Linda Lynn files for bankruptcy


Linda Lynn of Baltimore Inc., a family-owned chain of women's clothing stores that served the Baltimore area for 51 years, has filed for Chapter 7 liquidation in U.S. Bankruptcy Court in Baltimore.

The filing Wednesday came almost three weeks after Linda Lynn abruptly closed four suburban stores and consolidated its wares for a closeout sale at its remaining location in Lexington Mall. The downtown store closed Saturday.

Marc Diamand, vice president of Linda Lynn, said that "the economy played a major role" in the demise of the company and "a couple of locations were bleeding us."

"Last year was not a good year," he said. "Thanksgiving didn't materialize. Christmas didn't materialize." He added that the news media hurt retailers by scaring the consumer with gloomy economic news.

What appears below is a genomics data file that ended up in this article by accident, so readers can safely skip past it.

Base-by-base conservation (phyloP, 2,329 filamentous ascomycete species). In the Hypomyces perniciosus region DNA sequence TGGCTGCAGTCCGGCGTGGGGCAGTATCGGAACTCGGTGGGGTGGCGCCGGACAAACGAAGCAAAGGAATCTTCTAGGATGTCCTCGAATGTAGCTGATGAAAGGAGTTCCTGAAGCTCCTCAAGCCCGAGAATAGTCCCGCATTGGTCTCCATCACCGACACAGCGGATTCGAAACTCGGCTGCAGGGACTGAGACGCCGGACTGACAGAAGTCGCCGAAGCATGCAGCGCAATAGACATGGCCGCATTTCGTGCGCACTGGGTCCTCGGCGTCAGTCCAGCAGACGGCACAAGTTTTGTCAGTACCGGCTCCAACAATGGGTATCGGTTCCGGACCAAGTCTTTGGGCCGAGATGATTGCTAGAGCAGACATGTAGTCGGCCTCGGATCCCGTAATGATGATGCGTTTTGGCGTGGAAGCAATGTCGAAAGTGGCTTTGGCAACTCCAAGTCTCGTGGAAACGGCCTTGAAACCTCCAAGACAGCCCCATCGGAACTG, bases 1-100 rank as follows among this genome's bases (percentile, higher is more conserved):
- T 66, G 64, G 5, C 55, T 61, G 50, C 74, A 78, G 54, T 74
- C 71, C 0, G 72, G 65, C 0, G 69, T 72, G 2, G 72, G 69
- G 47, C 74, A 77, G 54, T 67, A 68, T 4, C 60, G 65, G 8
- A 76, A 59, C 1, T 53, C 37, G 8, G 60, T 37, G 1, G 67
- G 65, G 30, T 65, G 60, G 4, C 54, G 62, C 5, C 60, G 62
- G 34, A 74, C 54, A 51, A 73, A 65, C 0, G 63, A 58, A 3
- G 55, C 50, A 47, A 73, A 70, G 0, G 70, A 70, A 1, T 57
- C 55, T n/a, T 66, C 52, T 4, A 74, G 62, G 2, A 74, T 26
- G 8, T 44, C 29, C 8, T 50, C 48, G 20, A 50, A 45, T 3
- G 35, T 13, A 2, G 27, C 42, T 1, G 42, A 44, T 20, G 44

Besides the recession, Mr. Diamand said, the company was hamstrung by a general malaise in the fashion industry. "There's not a lot of new fashion out there," he said.

In the absence of new fashion ideas, customers flocked to discount outlets and avoided middle-market stores like Linda Lynn, he said.

Before the suburban closings Dec. 29, Linda Lynn had 60 to 70 employees, Mr. Diamand said.

Mr. Diamand said his company had no choice but to do what it did. He said the company tried to find a liquidator to help pay off creditors but that the effort failed.

"We tried to raise as much cash as we could," he said. "At least our creditors will be able to get something."

Most of the creditors are "trade people" in New York, he said.

The Diamand family's bankruptcy attorney, Harvey M. Lebowitz of Whiteford Taylor & Preston, said customers who did not pick up layaways before the filing will have a priority claim up to a maximum of $900.

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